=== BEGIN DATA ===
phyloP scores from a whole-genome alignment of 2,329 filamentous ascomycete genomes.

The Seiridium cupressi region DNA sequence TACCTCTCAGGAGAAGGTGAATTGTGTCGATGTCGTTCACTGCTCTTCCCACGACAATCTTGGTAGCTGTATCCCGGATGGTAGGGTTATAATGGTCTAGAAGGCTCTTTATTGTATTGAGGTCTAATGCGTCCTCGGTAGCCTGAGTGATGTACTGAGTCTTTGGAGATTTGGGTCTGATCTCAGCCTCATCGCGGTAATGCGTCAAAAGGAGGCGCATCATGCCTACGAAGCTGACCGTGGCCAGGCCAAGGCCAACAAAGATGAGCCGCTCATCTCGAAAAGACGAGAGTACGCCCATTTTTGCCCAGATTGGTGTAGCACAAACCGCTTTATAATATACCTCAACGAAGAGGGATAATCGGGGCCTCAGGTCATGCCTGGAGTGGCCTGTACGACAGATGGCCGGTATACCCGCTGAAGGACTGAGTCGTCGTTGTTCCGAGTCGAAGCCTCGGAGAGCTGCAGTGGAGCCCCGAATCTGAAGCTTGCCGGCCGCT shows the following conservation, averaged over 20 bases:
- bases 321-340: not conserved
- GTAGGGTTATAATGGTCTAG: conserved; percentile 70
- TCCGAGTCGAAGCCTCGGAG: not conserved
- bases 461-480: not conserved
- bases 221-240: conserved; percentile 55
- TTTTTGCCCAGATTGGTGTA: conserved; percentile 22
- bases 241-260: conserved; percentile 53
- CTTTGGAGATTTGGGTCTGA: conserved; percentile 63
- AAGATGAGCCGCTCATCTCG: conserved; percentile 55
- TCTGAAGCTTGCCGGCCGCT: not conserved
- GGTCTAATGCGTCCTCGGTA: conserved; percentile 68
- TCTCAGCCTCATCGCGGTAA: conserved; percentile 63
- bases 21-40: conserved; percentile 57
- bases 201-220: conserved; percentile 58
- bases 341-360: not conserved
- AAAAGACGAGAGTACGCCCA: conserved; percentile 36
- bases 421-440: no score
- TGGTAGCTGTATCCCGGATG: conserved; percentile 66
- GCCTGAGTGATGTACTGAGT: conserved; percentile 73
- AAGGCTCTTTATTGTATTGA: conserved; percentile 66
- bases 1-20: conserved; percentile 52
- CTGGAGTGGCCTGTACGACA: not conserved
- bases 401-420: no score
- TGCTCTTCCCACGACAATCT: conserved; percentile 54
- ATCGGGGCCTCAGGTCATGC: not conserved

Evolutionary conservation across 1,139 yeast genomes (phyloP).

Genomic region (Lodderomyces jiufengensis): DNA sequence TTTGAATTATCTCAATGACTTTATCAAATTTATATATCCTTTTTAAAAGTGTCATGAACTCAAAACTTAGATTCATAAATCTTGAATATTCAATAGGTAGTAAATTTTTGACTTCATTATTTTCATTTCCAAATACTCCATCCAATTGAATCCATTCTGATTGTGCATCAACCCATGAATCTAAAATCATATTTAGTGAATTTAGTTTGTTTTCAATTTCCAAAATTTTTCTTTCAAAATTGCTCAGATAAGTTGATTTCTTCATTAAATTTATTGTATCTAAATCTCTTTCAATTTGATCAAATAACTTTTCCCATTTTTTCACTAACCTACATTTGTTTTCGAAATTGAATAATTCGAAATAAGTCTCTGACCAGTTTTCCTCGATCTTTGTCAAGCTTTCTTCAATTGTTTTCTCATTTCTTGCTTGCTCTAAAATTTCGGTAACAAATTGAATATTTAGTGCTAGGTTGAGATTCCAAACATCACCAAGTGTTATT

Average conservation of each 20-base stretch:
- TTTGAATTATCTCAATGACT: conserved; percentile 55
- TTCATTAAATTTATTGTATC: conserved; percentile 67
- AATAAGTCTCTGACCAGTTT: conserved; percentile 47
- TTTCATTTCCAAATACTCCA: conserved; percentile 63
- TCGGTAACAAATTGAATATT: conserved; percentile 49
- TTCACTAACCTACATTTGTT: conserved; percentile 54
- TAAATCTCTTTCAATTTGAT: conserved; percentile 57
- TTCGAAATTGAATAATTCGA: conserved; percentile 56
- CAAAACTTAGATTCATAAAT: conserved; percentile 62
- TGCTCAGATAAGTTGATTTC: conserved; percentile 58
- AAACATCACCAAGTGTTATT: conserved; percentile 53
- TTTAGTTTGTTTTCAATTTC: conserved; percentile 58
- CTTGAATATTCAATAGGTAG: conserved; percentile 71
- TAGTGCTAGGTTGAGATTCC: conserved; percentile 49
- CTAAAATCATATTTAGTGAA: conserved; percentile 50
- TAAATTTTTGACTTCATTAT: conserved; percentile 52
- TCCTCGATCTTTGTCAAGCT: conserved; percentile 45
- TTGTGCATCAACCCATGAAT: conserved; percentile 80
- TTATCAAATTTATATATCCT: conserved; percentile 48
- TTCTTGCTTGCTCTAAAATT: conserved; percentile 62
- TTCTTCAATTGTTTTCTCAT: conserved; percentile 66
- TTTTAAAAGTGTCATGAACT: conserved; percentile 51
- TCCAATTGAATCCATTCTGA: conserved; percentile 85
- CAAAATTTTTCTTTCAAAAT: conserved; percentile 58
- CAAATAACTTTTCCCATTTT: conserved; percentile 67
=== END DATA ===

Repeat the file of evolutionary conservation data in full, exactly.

phyloP scores from a whole-genome alignment of 2,329 filamentous ascomycete genomes.

The Seiridium cupressi region DNA sequence TACCTCTCAGGAGAAGGTGAATTGTGTCGATGTCGTTCACTGCTCTTCCCACGACAATCTTGGTAGCTGTATCCCGGATGGTAGGGTTATAATGGTCTAGAAGGCTCTTTATTGTATTGAGGTCTAATGCGTCCTCGGTAGCCTGAGTGATGTACTGAGTCTTTGGAGATTTGGGTCTGATCTCAGCCTCATCGCGGTAATGCGTCAAAAGGAGGCGCATCATGCCTACGAAGCTGACCGTGGCCAGGCCAAGGCCAACAAAGATGAGCCGCTCATCTCGAAAAGACGAGAGTACGCCCATTTTTGCCCAGATTGGTGTAGCACAAACCGCTTTATAATATACCTCAACGAAGAGGGATAATCGGGGCCTCAGGTCATGCCTGGAGTGGCCTGTACGACAGATGGCCGGTATACCCGCTGAAGGACTGAGTCGTCGTTGTTCCGAGTCGAAGCCTCGGAGAGCTGCAGTGGAGCCCCGAATCTGAAGCTTGCCGGCCGCT shows the following conservation, averaged over 20 bases:
- bases 321-340: not conserved
- GTAGGGTTATAATGGTCTAG: conserved; percentile 70
- TCCGAGTCGAAGCCTCGGAG: not conserved
- bases 461-480: not conserved
- bases 221-240: conserved; percentile 55
- TTTTTGCCCAGATTGGTGTA: conserved; percentile 22
- bases 241-260: conserved; percentile 53
- CTTTGGAGATTTGGGTCTGA: conserved; percentile 63
- AAGATGAGCCGCTCATCTCG: conserved; percentile 55
- TCTGAAGCTTGCCGGCCGCT: not conserved
- GGTCTAATGCGTCCTCGGTA: conserved; percentile 68
- TCTCAGCCTCATCGCGGTAA: conserved; percentile 63
- bases 21-40: conserved; percentile 57
- bases 201-220: conserved; percentile 58
- bases 341-360: not conserved
- AAAAGACGAGAGTACGCCCA: conserved; percentile 36
- bases 421-440: no score
- TGGTAGCTGTATCCCGGATG: conserved; percentile 66
- GCCTGAGTGATGTACTGAGT: conserved; percentile 73
- AAGGCTCTTTATTGTATTGA: conserved; percentile 66
- bases 1-20: conserved; percentile 52
- CTGGAGTGGCCTGTACGACA: not conserved
- bases 401-420: no score
- TGCTCTTCCCACGACAATCT: conserved; percentile 54
- ATCGGGGCCTCAGGTCATGC: not conserved

Evolutionary conservation across 1,139 yeast genomes (phyloP).

Genomic region (Lodderomyces jiufengensis): DNA sequence TTTGAATTATCTCAATGACTTTATCAAATTTATATATCCTTTTTAAAAGTGTCATGAACTCAAAACTTAGATTCATAAATCTTGAATATTCAATAGGTAGTAAATTTTTGACTTCATTATTTTCATTTCCAAATACTCCATCCAATTGAATCCATTCTGATTGTGCATCAACCCATGAATCTAAAATCATATTTAGTGAATTTAGTTTGTTTTCAATTTCCAAAATTTTTCTTTCAAAATTGCTCAGATAAGTTGATTTCTTCATTAAATTTATTGTATCTAAATCTCTTTCAATTTGATCAAATAACTTTTCCCATTTTTTCACTAACCTACATTTGTTTTCGAAATTGAATAATTCGAAATAAGTCTCTGACCAGTTTTCCTCGATCTTTGTCAAGCTTTCTTCAATTGTTTTCTCATTTCTTGCTTGCTCTAAAATTTCGGTAACAAATTGAATATTTAGTGCTAGGTTGAGATTCCAAACATCACCAAGTGTTATT

Average conservation of each 20-base stretch:
- TTTGAATTATCTCAATGACT: conserved; percentile 55
- TTCATTAAATTTATTGTATC: conserved; percentile 67
- AATAAGTCTCTGACCAGTTT: conserved; percentile 47
- TTTCATTTCCAAATACTCCA: conserved; percentile 63
- TCGGTAACAAATTGAATATT: conserved; percentile 49
- TTCACTAACCTACATTTGTT: conserved; percentile 54
- TAAATCTCTTTCAATTTGAT: conserved; percentile 57
- TTCGAAATTGAATAATTCGA: conserved; percentile 56
- CAAAACTTAGATTCATAAAT: conserved; percentile 62
- TGCTCAGATAAGTTGATTTC: conserved; percentile 58
- AAACATCACCAAGTGTTATT: conserved; percentile 53
- TTTAGTTTGTTTTCAATTTC: conserved; percentile 58
- CTTGAATATTCAATAGGTAG: conserved; percentile 71
- TAGTGCTAGGTTGAGATTCC: conserved; percentile 49
- CTAAAATCATATTTAGTGAA: conserved; percentile 50
- TAAATTTTTGACTTCATTAT: conserved; percentile 52
- TCCTCGATCTTTGTCAAGCT: conserved; percentile 45
- TTGTGCATCAACCCATGAAT: conserved; percentile 80
- TTATCAAATTTATATATCCT: conserved; percentile 48
- TTCTTGCTTGCTCTAAAATT: conserved; percentile 62
- TTCTTCAATTGTTTTCTCAT: conserved; percentile 66
- TTTTAAAAGTGTCATGAACT: conserved; percentile 51
- TCCAATTGAATCCATTCTGA: conserved; percentile 85
- CAAAATTTTTCTTTCAAAAT: conserved; percentile 58
- CAAATAACTTTTCCCATTTT: conserved; percentile 67